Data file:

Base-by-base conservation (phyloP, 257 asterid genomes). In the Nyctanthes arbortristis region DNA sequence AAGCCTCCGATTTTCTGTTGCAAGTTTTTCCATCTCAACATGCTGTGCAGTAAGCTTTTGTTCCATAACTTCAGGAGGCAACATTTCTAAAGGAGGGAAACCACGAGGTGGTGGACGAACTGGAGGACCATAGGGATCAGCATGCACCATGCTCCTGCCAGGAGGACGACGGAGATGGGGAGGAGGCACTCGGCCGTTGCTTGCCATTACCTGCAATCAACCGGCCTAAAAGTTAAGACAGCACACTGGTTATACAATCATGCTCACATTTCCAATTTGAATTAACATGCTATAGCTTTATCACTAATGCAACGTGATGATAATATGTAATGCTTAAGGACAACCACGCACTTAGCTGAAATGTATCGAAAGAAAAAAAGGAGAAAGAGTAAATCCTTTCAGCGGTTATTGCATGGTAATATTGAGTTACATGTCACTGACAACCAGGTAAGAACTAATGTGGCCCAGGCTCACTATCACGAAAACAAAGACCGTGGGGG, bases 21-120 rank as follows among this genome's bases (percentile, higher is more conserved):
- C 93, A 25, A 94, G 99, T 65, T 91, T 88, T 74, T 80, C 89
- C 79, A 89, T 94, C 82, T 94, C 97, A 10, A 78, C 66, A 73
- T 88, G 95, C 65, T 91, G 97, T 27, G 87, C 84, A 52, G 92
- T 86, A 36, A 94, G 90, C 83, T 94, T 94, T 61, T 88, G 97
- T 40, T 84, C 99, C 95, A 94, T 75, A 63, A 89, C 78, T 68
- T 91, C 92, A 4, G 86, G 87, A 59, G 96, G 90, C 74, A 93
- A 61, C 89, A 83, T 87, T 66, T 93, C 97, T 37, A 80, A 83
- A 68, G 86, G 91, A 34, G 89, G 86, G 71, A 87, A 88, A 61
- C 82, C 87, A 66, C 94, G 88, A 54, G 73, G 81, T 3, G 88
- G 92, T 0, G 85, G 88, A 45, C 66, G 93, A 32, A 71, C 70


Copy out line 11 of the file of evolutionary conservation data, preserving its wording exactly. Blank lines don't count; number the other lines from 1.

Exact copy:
- G 92, T 0, G 85, G 88, A 45, C 66, G 93, A 32, A 71, C 70